Factories and other energy intensive businesses could be incentivised to use excess wind power at times of lower demand, such as during the night, under plans being explored by National Grid.
Energy expert Chris McGarvey of Pinsent Masons said that the proposal, which was first reported in Process Engineering magazine, could potentially be cheaper for the system operator than the cost of the constraint payments it makes to wind farms to reduce or switch off their energy generating capacity at these times.
“Managing increasing intermittency on the electricity system poses one of the biggest challenges to the decarbonisation of the electricity sector, and it is encouraging to hear that National Grid is exploring all available options,” he said.
“Whilst it is very unlikely that there is sufficient elasticity in electricity demand to fully absorb the excess volumes generated during these periods, it could play a meaningful role alongside other longer term initiatives such as pumped storage, recharging of electric vehicles and ultimately more novel forms of energy storage such as compressed air and hydrogen fuel cells,” he said.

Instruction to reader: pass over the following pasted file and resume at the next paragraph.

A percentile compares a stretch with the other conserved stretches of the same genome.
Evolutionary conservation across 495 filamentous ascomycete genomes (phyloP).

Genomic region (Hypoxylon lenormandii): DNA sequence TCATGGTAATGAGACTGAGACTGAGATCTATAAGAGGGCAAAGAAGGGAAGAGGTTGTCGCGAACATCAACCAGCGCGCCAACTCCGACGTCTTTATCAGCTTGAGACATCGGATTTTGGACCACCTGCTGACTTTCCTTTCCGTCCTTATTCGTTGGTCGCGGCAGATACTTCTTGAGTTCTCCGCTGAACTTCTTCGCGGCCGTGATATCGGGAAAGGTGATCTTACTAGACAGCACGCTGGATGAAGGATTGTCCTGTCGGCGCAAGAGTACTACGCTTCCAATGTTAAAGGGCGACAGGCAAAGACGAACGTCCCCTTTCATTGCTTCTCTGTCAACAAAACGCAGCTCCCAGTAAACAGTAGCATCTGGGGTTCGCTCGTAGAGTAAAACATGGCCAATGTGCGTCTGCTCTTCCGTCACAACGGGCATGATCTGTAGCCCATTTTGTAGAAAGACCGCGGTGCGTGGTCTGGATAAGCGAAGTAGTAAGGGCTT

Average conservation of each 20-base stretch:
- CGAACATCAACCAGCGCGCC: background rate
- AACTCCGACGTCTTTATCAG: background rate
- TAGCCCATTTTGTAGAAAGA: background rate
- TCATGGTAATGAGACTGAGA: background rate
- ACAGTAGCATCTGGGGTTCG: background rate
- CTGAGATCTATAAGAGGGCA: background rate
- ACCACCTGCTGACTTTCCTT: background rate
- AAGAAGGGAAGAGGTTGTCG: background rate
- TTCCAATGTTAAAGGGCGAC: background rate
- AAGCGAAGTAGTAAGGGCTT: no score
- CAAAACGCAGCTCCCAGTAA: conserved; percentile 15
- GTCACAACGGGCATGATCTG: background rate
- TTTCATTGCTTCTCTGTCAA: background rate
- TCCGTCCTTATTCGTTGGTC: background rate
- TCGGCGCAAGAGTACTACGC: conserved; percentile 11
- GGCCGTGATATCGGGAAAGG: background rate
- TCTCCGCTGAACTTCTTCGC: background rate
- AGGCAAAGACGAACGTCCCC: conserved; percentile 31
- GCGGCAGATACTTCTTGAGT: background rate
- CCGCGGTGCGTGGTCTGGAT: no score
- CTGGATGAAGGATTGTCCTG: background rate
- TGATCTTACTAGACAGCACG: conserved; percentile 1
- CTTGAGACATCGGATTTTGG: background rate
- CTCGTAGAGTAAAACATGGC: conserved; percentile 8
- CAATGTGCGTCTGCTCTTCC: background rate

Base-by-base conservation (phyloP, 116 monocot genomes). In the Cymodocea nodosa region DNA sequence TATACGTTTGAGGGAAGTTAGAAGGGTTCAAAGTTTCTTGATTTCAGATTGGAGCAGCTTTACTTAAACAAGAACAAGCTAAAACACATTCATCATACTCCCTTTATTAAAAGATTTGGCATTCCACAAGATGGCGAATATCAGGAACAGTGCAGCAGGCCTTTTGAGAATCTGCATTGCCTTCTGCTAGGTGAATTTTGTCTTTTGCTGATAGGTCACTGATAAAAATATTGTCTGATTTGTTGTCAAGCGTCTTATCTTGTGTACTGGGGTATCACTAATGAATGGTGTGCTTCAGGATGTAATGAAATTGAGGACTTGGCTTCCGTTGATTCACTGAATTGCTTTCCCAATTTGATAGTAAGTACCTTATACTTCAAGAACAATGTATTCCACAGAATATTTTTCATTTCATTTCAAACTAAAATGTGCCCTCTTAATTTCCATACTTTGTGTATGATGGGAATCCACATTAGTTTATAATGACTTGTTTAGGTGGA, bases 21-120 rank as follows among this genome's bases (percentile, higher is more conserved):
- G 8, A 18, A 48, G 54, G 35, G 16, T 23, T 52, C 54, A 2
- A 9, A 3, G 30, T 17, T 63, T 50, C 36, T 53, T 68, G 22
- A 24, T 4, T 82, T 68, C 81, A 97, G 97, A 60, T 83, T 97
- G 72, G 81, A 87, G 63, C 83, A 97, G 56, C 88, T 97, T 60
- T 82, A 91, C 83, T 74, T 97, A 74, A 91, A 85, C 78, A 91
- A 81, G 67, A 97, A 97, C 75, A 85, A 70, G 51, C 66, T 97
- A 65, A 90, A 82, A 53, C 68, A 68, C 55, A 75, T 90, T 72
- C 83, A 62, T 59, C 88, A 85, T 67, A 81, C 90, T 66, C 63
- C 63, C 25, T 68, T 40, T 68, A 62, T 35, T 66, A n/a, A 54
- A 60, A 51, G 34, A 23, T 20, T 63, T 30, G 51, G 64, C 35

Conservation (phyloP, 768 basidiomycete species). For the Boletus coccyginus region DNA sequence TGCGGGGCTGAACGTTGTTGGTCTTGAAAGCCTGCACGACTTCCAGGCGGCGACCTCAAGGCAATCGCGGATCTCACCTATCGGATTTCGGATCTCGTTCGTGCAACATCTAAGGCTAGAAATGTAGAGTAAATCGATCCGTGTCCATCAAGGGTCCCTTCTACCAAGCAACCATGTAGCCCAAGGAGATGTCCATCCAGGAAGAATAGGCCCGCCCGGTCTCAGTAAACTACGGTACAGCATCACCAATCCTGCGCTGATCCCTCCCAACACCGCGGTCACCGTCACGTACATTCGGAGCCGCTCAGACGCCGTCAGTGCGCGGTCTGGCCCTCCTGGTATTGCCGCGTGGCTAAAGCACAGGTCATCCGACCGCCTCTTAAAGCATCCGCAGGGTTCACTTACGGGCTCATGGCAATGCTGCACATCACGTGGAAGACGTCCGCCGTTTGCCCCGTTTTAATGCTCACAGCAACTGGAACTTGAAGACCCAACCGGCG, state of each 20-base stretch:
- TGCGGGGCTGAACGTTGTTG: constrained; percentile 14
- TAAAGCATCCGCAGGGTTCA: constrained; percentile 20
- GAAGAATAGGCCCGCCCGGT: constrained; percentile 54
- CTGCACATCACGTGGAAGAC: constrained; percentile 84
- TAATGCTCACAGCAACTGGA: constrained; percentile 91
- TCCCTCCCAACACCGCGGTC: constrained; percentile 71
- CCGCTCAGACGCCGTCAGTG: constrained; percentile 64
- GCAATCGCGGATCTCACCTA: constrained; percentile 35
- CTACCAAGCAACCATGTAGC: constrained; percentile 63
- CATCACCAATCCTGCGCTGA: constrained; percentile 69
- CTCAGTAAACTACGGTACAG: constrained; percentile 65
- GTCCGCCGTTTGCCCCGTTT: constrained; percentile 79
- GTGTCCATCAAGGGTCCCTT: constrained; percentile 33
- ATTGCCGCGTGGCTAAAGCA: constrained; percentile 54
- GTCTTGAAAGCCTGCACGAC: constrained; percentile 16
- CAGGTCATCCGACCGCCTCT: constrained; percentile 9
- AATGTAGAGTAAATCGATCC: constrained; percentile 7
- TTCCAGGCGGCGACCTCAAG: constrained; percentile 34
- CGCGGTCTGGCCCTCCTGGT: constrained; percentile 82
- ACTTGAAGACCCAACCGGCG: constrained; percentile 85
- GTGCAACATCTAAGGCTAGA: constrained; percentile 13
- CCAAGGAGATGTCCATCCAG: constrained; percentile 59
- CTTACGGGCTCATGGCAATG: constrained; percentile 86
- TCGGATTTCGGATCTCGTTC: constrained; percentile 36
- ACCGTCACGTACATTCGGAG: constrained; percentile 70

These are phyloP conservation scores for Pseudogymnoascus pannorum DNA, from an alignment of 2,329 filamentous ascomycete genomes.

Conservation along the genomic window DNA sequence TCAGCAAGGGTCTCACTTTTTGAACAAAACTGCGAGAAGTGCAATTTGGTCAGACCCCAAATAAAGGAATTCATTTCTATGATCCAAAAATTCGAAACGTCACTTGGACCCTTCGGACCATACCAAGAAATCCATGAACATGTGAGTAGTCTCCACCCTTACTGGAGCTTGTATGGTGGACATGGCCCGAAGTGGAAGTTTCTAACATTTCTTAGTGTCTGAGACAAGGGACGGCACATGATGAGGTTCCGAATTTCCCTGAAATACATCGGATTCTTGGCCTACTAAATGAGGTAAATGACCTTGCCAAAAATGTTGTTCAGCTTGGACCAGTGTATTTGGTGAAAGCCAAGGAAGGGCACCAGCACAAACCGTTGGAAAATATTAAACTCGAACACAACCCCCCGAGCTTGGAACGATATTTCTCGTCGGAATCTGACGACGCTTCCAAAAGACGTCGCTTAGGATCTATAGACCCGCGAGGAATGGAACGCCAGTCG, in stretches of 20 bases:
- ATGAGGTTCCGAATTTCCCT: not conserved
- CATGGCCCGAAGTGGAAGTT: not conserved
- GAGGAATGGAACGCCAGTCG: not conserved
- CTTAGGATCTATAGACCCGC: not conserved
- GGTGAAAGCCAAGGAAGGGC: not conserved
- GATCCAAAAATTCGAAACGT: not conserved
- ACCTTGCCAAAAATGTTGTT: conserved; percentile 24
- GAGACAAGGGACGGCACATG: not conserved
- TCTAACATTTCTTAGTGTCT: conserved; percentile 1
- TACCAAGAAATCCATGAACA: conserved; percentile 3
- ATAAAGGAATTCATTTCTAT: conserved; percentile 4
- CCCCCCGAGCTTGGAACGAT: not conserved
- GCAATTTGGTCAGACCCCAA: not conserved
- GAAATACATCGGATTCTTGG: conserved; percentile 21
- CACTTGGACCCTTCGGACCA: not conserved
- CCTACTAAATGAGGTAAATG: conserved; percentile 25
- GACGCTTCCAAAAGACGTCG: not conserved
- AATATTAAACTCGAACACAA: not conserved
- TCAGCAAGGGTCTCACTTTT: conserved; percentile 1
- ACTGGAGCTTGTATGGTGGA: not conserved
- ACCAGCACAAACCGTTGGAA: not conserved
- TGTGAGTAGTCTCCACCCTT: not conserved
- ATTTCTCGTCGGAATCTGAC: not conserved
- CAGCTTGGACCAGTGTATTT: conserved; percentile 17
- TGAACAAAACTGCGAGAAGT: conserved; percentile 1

A spokeswoman for National Grid told Out-Law.com that development of the scheme was in the very early stages.
“We can’t say that this service will definitely go ahead